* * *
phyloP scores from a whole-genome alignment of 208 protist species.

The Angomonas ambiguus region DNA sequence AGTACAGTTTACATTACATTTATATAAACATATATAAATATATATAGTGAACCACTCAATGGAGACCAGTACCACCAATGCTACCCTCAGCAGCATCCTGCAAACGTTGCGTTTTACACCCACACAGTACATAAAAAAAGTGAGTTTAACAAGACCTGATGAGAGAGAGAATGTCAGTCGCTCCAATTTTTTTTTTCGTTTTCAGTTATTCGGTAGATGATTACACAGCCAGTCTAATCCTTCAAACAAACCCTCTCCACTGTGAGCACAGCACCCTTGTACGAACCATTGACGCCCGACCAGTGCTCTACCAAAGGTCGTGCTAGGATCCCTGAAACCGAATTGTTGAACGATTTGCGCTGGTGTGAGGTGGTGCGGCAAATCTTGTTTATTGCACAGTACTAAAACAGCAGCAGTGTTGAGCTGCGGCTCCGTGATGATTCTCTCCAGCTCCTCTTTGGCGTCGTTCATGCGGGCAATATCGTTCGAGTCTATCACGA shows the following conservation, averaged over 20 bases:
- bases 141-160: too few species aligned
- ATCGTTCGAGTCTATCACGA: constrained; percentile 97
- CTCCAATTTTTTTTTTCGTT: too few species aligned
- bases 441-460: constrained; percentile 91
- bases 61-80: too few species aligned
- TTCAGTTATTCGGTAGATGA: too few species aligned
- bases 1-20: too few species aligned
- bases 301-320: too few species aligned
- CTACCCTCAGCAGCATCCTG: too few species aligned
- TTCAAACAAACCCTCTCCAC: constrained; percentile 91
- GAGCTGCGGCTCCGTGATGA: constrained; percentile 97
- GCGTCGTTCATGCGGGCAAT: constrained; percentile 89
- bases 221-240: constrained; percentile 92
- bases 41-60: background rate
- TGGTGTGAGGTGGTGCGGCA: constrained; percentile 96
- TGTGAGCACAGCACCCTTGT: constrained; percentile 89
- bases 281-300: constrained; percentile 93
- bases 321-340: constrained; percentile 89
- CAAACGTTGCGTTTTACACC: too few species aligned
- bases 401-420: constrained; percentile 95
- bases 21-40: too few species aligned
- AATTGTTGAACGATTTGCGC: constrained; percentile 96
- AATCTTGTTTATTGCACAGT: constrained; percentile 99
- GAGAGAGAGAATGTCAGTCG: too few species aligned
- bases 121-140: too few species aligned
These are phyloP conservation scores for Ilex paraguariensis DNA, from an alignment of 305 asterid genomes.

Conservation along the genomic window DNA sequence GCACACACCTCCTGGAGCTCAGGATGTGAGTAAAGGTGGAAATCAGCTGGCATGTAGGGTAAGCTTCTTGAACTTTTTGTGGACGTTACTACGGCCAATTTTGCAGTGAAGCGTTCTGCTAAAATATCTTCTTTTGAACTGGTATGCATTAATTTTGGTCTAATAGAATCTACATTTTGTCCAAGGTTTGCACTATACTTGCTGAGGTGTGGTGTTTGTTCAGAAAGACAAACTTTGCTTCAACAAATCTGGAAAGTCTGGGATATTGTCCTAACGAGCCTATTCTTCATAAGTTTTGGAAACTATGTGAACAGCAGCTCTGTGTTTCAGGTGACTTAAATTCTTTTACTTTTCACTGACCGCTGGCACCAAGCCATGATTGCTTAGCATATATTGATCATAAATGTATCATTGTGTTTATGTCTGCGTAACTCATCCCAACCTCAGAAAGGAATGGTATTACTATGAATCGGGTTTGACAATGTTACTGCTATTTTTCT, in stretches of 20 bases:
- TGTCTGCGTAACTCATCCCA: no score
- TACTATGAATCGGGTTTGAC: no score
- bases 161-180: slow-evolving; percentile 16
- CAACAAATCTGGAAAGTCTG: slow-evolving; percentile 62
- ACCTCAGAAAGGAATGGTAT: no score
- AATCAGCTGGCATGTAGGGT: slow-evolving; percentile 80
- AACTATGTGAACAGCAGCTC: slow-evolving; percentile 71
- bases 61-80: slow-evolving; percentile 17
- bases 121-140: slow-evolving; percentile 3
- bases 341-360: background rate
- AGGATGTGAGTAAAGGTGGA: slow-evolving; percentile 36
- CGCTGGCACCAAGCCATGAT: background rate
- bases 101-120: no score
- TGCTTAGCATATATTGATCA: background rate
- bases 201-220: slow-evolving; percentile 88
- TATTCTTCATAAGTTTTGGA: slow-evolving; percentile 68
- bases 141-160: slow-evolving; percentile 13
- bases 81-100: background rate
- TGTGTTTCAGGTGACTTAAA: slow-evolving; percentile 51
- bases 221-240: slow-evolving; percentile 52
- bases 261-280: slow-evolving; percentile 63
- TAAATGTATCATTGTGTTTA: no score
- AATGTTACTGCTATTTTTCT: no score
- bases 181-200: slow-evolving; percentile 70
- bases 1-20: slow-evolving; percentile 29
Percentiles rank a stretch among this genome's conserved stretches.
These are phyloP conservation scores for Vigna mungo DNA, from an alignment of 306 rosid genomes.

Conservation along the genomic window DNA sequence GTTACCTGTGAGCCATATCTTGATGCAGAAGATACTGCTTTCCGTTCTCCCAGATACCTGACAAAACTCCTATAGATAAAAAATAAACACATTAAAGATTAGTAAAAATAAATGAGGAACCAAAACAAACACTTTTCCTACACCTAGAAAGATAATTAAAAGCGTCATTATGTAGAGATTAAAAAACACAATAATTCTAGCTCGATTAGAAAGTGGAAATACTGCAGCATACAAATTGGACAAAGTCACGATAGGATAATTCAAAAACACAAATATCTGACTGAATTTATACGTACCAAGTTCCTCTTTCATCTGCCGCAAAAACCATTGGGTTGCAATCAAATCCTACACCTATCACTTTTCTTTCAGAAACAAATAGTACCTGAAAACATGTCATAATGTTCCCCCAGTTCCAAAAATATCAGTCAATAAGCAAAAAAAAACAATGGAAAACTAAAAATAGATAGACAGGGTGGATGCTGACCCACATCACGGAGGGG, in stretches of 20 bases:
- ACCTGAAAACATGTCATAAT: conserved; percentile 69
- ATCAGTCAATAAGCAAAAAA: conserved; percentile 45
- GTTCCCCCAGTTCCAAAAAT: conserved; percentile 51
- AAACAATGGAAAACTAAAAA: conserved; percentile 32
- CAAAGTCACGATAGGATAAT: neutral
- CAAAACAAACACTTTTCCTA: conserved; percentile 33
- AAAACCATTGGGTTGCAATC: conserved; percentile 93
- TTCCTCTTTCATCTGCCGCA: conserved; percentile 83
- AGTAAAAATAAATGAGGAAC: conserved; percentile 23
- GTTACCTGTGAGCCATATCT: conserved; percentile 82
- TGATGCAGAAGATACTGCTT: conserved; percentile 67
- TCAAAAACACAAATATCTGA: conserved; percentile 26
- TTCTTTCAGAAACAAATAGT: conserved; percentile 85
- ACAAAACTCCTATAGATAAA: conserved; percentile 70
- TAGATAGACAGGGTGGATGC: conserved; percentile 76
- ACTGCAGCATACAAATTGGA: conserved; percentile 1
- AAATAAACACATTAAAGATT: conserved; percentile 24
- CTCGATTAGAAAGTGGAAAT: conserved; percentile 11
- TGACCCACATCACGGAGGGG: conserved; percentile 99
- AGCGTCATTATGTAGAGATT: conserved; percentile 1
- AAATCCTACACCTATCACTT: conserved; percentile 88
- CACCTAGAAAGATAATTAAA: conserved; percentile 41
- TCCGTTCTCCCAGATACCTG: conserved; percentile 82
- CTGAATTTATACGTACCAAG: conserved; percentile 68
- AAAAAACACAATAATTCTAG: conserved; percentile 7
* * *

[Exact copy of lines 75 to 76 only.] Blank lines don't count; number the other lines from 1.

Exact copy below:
- CTCGATTAGAAAGTGGAAAT: conserved; percentile 11
- TGACCCACATCACGGAGGGG: conserved; percentile 99